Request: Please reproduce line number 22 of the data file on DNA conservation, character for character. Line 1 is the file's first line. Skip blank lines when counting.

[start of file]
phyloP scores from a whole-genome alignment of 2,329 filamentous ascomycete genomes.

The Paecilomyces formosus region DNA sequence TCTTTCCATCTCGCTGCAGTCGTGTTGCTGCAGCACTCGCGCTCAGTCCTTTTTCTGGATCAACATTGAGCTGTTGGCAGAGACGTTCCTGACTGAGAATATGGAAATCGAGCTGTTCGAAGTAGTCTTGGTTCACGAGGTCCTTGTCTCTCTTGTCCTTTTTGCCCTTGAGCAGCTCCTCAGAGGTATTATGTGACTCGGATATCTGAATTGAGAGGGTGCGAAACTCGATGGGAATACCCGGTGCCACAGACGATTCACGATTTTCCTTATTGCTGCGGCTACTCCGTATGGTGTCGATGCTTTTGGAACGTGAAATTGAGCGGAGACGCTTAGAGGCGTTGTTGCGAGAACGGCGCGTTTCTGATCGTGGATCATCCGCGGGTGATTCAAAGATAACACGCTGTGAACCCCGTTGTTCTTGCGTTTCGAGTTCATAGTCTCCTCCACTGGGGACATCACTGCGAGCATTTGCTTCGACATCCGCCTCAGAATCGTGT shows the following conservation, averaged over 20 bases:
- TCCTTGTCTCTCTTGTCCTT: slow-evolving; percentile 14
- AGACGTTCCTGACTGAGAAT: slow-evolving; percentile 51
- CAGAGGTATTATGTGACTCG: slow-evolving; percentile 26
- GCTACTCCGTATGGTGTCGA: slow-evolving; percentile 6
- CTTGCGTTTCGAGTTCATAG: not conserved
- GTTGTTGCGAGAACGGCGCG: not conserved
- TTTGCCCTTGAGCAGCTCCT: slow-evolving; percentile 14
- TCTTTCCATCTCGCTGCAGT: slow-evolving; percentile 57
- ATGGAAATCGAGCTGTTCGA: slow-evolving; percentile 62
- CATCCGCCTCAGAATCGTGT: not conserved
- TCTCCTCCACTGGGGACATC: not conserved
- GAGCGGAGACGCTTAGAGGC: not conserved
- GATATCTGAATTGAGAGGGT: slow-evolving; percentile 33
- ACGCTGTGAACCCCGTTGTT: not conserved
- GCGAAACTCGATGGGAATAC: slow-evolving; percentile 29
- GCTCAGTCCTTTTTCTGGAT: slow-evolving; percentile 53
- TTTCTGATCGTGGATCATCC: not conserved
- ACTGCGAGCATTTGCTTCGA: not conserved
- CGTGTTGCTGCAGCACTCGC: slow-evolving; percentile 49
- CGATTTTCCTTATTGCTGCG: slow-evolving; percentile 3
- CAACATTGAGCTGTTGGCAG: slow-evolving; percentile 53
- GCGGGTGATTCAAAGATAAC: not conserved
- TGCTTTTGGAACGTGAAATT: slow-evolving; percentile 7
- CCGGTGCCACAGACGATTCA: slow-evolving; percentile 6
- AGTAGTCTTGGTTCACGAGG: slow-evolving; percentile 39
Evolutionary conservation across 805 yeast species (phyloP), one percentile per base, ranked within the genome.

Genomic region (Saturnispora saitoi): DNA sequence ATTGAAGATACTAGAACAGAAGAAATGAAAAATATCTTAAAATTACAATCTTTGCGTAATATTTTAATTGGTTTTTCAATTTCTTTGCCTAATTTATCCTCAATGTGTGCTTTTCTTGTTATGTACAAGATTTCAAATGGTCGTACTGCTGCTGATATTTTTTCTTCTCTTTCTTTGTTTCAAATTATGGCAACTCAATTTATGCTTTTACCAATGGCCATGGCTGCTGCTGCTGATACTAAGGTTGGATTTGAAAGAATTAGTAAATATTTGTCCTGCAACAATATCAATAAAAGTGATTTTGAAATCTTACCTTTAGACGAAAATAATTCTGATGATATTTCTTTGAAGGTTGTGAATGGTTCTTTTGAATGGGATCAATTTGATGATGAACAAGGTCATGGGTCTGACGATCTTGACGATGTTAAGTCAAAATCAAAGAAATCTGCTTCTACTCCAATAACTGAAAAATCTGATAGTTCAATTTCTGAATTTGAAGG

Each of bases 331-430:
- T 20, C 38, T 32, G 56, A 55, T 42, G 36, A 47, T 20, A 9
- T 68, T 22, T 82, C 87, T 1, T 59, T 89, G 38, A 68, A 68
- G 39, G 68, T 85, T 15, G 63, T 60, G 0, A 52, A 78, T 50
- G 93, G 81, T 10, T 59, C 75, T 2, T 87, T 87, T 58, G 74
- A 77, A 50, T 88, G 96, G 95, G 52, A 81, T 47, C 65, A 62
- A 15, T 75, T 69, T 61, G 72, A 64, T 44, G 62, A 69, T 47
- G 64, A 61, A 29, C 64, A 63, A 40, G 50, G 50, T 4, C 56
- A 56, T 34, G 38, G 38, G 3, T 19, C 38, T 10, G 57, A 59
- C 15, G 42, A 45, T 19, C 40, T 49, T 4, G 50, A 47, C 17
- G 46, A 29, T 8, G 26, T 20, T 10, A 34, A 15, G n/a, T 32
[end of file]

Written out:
- CGATTTTCCTTATTGCTGCG: slow-evolving; percentile 3